One can get modular curves by the following procedures: first take the uper half plane and the rationan numbers on the xaxis, then we consider the quotient by a congruence subgroup. Now we get a compact Riemann surface, and by Chow's results, it is algebraican algebraic variety. Here we start with an analytic object and finally we get an algebraic one. But can we use algebraic methords only (e.g. by quotients of group schemes) to get modular curves? Or, can we find a meanful moduli problem solved by a modular curve?

Modular curves are moduli spaces of elliptic curves with additional (torsion) structure and can be constructed purely algebraically. If you start with an elliptic curve $E$ with transcendental $j$invariant $j$, over an arbitrary algebraically closed field $k$, and adjoin to $k(j)$ the $x$coordinates of the $N$torsion points of $E$ you get a function field over $k$ which is the function field of $X(N)$. See Rohrlich's paper in the CornellSilvermanStevens volume on Fermat's Last Theorem or KatzMazur. Edit: Note, however, Brian's warning in the comments.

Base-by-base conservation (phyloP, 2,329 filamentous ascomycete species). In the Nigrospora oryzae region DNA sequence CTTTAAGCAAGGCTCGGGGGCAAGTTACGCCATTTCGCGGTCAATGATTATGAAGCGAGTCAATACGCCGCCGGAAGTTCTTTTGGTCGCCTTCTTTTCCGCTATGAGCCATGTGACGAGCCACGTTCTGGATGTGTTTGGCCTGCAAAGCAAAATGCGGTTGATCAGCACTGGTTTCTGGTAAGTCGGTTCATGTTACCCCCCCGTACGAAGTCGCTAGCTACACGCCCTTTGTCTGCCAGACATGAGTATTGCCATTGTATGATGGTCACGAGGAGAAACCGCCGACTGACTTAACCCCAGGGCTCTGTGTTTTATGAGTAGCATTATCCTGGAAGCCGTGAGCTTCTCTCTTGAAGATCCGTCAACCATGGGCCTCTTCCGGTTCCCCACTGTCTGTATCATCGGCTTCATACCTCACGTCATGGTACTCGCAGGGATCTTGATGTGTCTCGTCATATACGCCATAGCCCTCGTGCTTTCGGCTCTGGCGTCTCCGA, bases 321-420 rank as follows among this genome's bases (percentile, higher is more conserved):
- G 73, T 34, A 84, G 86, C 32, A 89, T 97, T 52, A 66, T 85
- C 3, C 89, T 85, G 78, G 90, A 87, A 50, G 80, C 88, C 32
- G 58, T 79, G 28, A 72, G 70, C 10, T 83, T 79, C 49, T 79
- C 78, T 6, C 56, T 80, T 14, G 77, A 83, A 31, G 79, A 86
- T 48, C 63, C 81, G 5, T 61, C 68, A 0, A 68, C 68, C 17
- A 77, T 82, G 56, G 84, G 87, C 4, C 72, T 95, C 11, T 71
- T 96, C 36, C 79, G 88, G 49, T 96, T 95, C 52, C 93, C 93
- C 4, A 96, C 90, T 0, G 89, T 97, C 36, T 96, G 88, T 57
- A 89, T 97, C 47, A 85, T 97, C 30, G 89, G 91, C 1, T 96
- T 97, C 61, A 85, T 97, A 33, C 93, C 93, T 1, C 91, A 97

It is not possible to get the modular curves via a quotient construction purely in the category of schemes. On the one hand one needs to start with the upper halfplane, which is simply not an algebraic object, and on the other hand one needs to take the quotient by an infinite discrete group, which is not an algebraic kind of quotient. On the other hand, resoundingly yes, the modular curves corresponding to congruence subgroups of $\operatorname{PSL}_2(\mathbb{Z})$ are the (at least) coarse moduli schemes attached to natural moduli problems involving moduli of elliptic curves with level $N$structure. For a very brief introduction, see p. 12 of http://math.uga.edu/~pete/modularandshimura.pdf For a serious study of these moduli problems, see e.g. Arithmetic Moduli of Elliptic Curves by Katz and Mazur. Addendum: In the notes linked to above, I briefly describe 4 different methods of constructing the canonical model of a modular curve $X(\Gamma)$ over an appropriate number field (for instance, if $\Gamma(N) \subset \Gamma$, then the "appropriate field" is contained in $\mathbb{Q}(\zeta_N)$). Briefly: #1) rationality at the cusps; #2) modular polynomials; #3) generic elliptic curves as in Rohrlich's paper referred to in Felipe's answer; #4) moduli problem. All but the first are independent of the description of $X(\Gamma)$ as a uniformized Riemann surface. 


Passing comment: Mumford's GIT constructs modular curves as quotientsnot of the upper half plane, but of some parameter space of subspaces of projective space, by an algebraic group. As for the last part of your question: sure there is a moduli problem solved by a modular curve! Isomorphism classes of elliptic curves plus level structure (e.g. point of order N) is represented by a modular curve (Y_1(N) in this case, as long as N>=4).